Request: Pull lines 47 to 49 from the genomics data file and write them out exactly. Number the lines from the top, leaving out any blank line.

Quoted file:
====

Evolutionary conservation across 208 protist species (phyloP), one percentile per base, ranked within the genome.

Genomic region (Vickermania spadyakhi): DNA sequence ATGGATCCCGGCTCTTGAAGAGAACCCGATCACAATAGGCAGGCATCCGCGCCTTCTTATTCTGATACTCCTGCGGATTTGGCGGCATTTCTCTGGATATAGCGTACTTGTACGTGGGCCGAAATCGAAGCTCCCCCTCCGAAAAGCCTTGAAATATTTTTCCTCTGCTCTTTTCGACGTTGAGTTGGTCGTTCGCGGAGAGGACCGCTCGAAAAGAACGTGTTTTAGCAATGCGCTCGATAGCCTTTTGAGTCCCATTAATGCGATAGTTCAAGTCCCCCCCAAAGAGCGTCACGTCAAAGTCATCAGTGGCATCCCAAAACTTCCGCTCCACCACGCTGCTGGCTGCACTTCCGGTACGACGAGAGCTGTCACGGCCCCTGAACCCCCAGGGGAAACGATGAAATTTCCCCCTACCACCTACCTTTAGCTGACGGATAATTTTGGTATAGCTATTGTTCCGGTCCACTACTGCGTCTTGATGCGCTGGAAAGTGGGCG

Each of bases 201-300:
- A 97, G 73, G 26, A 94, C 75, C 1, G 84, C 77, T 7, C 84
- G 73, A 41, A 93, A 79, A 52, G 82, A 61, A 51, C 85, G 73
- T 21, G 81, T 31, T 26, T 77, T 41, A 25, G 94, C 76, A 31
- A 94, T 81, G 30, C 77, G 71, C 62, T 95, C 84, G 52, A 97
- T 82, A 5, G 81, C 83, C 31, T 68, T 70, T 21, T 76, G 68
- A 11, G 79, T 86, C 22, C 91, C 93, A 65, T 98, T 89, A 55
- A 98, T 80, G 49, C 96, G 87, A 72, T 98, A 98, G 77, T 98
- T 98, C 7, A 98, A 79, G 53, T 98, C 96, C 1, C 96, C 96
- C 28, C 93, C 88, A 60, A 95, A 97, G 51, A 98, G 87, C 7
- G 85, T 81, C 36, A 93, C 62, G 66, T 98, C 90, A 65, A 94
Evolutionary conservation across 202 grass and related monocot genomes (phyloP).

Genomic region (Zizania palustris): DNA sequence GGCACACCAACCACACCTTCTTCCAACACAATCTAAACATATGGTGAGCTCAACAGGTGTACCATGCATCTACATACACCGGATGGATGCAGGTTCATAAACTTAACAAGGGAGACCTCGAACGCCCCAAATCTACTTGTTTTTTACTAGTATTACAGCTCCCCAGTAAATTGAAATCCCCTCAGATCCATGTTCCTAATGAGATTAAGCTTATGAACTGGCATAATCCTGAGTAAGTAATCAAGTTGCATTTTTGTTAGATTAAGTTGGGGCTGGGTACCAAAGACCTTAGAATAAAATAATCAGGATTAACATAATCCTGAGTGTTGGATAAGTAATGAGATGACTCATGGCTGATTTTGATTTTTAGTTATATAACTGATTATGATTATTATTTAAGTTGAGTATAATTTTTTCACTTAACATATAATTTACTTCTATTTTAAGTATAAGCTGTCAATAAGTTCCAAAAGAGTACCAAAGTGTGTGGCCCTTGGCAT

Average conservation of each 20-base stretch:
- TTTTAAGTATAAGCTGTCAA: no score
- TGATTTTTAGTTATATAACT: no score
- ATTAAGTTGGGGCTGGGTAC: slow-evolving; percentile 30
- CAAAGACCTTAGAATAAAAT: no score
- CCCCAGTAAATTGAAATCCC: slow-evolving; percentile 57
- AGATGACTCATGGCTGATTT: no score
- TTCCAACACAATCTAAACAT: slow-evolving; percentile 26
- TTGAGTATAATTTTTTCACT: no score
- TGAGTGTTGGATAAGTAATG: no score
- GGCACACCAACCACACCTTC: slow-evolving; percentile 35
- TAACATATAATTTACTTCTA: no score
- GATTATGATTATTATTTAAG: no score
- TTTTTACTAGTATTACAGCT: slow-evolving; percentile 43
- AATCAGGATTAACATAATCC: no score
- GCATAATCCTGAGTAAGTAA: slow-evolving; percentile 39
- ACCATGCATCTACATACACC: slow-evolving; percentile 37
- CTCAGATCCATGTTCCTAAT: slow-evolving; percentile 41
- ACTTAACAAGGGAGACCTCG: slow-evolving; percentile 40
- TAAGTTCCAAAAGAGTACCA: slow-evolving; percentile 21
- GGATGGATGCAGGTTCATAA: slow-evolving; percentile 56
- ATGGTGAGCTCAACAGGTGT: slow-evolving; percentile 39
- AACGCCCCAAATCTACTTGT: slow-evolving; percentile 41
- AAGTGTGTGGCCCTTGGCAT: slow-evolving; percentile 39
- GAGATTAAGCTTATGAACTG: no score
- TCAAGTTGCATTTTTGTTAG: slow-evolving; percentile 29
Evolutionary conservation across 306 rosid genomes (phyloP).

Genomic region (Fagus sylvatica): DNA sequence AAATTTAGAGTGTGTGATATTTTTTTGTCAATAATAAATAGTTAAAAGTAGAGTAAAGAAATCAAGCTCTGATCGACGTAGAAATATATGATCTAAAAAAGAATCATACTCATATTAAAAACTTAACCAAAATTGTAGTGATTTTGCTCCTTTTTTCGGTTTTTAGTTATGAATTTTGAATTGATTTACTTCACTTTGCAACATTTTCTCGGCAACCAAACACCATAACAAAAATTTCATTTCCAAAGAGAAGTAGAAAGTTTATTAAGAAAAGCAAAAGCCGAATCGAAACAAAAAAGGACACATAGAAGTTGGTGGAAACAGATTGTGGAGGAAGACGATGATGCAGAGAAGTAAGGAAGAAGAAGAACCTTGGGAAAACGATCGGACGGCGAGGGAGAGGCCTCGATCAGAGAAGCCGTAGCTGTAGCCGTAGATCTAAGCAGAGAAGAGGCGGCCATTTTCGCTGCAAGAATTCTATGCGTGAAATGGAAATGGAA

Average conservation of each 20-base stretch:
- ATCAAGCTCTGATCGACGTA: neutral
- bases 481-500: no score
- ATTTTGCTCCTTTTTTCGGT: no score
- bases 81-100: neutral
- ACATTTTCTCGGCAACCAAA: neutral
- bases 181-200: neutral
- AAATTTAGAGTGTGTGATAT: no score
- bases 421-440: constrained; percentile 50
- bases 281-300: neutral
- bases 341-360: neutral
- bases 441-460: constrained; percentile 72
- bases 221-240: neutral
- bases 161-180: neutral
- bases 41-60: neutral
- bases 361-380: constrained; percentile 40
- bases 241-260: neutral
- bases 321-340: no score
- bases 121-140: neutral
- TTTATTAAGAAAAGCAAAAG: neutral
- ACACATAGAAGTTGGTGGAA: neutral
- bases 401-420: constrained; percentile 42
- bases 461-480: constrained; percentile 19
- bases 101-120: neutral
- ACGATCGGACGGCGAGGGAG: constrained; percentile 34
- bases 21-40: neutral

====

- ATTTTGCTCCTTTTTTCGGT: no score
- bases 81-100: neutral
- ACATTTTCTCGGCAACCAAA: neutral